Marrying In or Marrying Out

I got the very disturbing news this week that my cousin is engaged to marry a non Jew and I know her sister isn’t far behind.

It seems to me that when I was growing up in Canada years ago we were Jewish Canadians.  Our focus was Jewish schools, youth groups, our friends Bar and Bat Mitzvahs and how we could counter xmas with Hannuka.  I always found it strange that such a minor holiday in Judaism became a major one as a combatant to the sights, sounds and advertisements of xmas.

I also know that my grandparent’s generation looked down on intermarriage and that it happened infrequently because of their disapproval.  Our last grandparent passed away less than four years ago and I know that this wouldn’t be happening if he (or any other of the grandparents) was still alive today.

Have things diluted so badly that the next generation doesn’t care anymore?  I naively thought that it must bother her parents and briefly commented to one of the cousins when she was on Birthright last summer that our grandparents wouldn’t have approved, that the girls didn’t grow up unconnected they went to Jewish schools, camps and youth groups; they both have been to Israel numerous times.  It’s hard enough making marriage work, that starting on the same playing field really helps and that marrying Jewish is important.

I wasn’t the only one, her aunt and uncle from the other side also commented to her about their concerns.  We thought that the parents would be glad that we had spoken to her; that it must upset them to know that both their children were leaving the fold.  How wrong we were.  We were sent very disturbing emails on how we had “ruined the girl’s trip to Israel” and we have all been in ‘the dog house’ ever since.  The only word I can use to express our receiving this email was ‘shock’.  The parents had folded.  They’ve decided to be Canadian Jews or maybe just Canadians.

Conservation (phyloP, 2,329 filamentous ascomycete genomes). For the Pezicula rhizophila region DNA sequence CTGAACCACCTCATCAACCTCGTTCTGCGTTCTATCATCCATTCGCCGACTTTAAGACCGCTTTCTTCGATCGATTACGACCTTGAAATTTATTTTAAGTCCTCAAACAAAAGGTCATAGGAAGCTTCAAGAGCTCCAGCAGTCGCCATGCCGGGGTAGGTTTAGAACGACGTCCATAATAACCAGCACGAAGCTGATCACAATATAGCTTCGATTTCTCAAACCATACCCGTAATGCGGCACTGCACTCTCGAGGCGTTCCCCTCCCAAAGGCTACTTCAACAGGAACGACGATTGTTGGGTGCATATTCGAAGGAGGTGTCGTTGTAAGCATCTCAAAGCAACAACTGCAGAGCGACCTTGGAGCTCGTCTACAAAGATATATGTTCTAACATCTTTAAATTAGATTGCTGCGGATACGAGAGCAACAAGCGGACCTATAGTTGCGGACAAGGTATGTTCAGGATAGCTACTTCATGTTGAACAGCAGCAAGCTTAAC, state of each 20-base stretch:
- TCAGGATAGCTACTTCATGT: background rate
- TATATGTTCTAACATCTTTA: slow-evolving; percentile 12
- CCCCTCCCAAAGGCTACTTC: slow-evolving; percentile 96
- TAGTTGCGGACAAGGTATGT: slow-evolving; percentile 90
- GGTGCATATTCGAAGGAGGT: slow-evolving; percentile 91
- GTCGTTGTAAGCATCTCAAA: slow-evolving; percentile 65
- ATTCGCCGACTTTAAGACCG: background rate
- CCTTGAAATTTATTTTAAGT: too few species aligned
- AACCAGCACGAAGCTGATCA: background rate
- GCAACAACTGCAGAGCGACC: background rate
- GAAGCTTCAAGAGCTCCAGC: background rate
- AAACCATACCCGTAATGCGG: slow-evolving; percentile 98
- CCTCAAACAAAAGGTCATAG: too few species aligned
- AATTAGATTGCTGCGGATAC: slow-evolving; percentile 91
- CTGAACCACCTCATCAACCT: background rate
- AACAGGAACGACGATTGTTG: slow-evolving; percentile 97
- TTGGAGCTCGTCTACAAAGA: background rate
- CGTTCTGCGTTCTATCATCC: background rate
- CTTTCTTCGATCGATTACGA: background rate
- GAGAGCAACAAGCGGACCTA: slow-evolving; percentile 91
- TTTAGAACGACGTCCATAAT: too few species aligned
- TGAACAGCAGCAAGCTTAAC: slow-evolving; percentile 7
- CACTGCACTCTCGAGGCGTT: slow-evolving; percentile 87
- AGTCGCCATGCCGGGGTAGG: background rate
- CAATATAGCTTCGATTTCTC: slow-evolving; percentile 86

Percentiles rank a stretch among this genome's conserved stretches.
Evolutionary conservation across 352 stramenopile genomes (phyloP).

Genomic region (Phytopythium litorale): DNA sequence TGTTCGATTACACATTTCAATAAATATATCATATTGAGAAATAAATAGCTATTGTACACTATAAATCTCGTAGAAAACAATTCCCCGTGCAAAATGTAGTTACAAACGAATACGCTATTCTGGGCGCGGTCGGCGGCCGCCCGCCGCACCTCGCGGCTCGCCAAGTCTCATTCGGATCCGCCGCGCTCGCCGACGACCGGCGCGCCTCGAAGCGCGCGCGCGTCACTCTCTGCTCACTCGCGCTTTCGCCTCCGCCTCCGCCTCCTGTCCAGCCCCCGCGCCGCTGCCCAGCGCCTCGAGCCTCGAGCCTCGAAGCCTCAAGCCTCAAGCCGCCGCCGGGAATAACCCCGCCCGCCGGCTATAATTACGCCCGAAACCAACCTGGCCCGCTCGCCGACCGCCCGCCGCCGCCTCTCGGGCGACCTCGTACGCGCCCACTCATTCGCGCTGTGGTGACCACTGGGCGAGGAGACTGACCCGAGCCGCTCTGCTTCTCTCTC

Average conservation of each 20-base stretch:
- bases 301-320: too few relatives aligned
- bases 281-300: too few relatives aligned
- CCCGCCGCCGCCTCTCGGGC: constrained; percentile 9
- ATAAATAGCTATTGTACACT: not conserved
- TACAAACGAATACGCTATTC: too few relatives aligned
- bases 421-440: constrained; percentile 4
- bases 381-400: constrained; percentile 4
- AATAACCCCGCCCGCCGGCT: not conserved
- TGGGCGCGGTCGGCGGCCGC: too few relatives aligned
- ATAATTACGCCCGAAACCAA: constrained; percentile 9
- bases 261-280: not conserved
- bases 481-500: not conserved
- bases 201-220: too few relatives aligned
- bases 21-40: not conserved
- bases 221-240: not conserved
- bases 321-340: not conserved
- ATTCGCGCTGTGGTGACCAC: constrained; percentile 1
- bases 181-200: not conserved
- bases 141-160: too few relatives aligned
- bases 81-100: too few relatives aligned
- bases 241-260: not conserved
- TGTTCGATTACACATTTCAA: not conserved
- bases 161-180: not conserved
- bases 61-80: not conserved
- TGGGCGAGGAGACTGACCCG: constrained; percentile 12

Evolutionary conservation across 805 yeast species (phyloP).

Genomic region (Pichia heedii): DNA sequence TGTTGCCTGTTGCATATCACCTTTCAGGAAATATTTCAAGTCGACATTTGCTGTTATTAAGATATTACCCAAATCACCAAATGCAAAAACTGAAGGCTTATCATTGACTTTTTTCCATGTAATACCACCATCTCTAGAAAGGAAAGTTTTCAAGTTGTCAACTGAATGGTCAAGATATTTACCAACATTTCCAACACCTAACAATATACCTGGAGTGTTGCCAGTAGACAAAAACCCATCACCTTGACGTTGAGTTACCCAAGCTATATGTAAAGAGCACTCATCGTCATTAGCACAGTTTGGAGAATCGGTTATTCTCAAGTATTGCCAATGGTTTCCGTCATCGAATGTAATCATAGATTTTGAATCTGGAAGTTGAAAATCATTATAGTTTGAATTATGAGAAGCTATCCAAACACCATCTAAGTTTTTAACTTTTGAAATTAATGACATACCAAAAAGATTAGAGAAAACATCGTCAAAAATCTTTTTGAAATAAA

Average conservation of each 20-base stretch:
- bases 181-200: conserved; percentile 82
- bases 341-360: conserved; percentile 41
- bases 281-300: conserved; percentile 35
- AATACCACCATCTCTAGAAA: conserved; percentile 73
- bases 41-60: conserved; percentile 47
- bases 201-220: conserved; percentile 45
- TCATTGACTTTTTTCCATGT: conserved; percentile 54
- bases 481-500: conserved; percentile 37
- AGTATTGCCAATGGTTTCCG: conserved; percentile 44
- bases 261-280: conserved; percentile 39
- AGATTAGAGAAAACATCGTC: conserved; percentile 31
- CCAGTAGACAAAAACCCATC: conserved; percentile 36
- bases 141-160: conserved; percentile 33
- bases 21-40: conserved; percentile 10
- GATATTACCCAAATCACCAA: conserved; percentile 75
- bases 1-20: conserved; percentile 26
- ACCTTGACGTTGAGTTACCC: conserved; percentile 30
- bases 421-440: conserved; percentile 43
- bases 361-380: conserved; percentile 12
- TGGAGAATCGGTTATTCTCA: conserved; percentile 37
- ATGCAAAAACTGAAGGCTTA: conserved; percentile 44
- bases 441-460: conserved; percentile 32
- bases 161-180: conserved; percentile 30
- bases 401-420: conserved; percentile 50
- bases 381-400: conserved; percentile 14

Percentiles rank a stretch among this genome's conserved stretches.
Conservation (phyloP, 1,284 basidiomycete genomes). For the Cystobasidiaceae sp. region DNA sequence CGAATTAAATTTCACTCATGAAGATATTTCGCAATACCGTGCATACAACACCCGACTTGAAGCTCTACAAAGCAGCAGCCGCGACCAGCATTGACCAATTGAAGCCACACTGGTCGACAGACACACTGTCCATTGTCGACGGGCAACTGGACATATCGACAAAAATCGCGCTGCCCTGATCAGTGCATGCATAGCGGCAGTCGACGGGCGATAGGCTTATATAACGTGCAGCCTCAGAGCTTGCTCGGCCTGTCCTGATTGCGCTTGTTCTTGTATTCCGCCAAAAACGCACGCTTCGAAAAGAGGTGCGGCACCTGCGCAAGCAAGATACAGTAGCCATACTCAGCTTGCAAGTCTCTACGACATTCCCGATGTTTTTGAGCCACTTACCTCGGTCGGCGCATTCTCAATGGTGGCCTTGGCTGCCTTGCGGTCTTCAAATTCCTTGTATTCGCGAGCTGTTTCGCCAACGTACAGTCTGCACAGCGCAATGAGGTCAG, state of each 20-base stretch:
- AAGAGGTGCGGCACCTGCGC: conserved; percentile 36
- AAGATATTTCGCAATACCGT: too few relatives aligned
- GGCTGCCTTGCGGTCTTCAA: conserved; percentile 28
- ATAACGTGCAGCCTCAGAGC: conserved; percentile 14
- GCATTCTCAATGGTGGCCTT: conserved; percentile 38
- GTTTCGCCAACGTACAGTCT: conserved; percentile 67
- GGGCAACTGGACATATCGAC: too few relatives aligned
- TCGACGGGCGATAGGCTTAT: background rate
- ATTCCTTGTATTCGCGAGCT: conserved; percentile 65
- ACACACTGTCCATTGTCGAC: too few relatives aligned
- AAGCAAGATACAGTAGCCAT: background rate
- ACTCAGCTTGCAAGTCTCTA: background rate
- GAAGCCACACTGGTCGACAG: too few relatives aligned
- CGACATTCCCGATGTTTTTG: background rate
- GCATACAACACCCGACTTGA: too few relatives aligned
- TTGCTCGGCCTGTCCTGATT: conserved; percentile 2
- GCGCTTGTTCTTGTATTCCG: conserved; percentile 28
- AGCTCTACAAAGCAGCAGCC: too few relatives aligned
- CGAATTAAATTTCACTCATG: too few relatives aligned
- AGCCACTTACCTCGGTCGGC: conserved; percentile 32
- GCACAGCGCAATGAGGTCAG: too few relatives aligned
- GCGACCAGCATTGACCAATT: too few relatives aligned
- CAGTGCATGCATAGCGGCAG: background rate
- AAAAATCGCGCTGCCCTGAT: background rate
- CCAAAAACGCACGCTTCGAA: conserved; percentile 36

Where did this come from?  Cognitive Dissidence is a common psychological occurrence when you can’t decide whether to eat the chocolate bar or not; calories verses enjoyment.  Your mind plays games and tips the balance to give you the decision that you really want.  And I believe that this is what has happened.  Without the grandparent’s generation, the parents have played the game and accepted that the girls will marry out.  Rather than cause discontentment and risk ‘losing’ their girls they have chosen to tell us this is ‘Happy News’.  The grandparents on the other hand, would have risked the relationship because they were Jewish Canadians, the Jewish was more important.

What kind of connection will remain?  The children will be Jewish, so it’s OK a friends tells me.  Like that’s any kind of comfort.  Working in tourism, I see so many people who come to Israel and tell me that one of their grandparents was Jewish.  There is nothing left in them that resembles Jewish, they live their lives as Americans, Australians or French.  Occasionally there are those who are more or less Jew-ish.

I’m sad to see that this is the choice that my cousin has made, I’m concerned that my aunt and uncle gave up so quickly and completely and I’m hopeful that there are still those out there that will recognize that being Jewish is still more important.

About the Author
Jenni Came to Israel on a one year program in 1984 and is still here; She is a Mother of 6, and wearer of many hats (pun intended) She is owner of Israel Simcha Central, an events planning and tourism service which specializes in personalized itineraries.